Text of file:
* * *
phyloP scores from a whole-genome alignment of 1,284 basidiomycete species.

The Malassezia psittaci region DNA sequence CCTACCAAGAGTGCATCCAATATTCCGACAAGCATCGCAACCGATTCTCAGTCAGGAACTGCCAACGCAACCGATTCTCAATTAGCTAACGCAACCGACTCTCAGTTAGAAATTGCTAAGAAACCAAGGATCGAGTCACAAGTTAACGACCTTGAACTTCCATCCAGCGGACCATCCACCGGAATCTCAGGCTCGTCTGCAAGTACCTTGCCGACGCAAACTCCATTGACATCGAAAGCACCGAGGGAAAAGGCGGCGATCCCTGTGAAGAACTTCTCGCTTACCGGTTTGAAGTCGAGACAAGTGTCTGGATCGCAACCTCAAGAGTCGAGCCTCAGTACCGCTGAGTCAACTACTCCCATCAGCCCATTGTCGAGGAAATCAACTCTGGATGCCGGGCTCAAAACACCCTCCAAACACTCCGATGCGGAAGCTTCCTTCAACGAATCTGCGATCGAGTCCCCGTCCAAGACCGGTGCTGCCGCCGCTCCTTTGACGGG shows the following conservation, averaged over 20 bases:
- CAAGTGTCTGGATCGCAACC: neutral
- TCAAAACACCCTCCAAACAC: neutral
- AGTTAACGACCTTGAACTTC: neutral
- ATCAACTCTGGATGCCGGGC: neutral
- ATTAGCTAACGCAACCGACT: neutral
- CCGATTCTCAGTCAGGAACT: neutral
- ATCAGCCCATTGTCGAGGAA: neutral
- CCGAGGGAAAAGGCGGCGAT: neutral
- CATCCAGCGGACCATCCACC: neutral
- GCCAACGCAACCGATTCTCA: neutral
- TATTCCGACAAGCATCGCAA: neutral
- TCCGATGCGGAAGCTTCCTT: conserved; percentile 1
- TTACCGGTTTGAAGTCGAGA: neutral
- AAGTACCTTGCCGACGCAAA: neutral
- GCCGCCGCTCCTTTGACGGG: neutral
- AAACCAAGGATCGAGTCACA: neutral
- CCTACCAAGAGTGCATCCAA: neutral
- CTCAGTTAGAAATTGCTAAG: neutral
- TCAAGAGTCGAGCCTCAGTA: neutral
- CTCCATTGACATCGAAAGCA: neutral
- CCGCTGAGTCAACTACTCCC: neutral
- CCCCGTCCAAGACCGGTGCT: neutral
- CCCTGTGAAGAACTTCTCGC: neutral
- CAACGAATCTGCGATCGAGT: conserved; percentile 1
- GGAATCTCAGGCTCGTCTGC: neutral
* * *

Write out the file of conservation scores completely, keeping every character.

phyloP scores from a whole-genome alignment of 1,284 basidiomycete species.

The Malassezia psittaci region DNA sequence CCTACCAAGAGTGCATCCAATATTCCGACAAGCATCGCAACCGATTCTCAGTCAGGAACTGCCAACGCAACCGATTCTCAATTAGCTAACGCAACCGACTCTCAGTTAGAAATTGCTAAGAAACCAAGGATCGAGTCACAAGTTAACGACCTTGAACTTCCATCCAGCGGACCATCCACCGGAATCTCAGGCTCGTCTGCAAGTACCTTGCCGACGCAAACTCCATTGACATCGAAAGCACCGAGGGAAAAGGCGGCGATCCCTGTGAAGAACTTCTCGCTTACCGGTTTGAAGTCGAGACAAGTGTCTGGATCGCAACCTCAAGAGTCGAGCCTCAGTACCGCTGAGTCAACTACTCCCATCAGCCCATTGTCGAGGAAATCAACTCTGGATGCCGGGCTCAAAACACCCTCCAAACACTCCGATGCGGAAGCTTCCTTCAACGAATCTGCGATCGAGTCCCCGTCCAAGACCGGTGCTGCCGCCGCTCCTTTGACGGG shows the following conservation, averaged over 20 bases:
- CAAGTGTCTGGATCGCAACC: neutral
- TCAAAACACCCTCCAAACAC: neutral
- AGTTAACGACCTTGAACTTC: neutral
- ATCAACTCTGGATGCCGGGC: neutral
- ATTAGCTAACGCAACCGACT: neutral
- CCGATTCTCAGTCAGGAACT: neutral
- ATCAGCCCATTGTCGAGGAA: neutral
- CCGAGGGAAAAGGCGGCGAT: neutral
- CATCCAGCGGACCATCCACC: neutral
- GCCAACGCAACCGATTCTCA: neutral
- TATTCCGACAAGCATCGCAA: neutral
- TCCGATGCGGAAGCTTCCTT: conserved; percentile 1
- TTACCGGTTTGAAGTCGAGA: neutral
- AAGTACCTTGCCGACGCAAA: neutral
- GCCGCCGCTCCTTTGACGGG: neutral
- AAACCAAGGATCGAGTCACA: neutral
- CCTACCAAGAGTGCATCCAA: neutral
- CTCAGTTAGAAATTGCTAAG: neutral
- TCAAGAGTCGAGCCTCAGTA: neutral
- CTCCATTGACATCGAAAGCA: neutral
- CCGCTGAGTCAACTACTCCC: neutral
- CCCCGTCCAAGACCGGTGCT: neutral
- CCCTGTGAAGAACTTCTCGC: neutral
- CAACGAATCTGCGATCGAGT: conserved; percentile 1
- GGAATCTCAGGCTCGTCTGC: neutral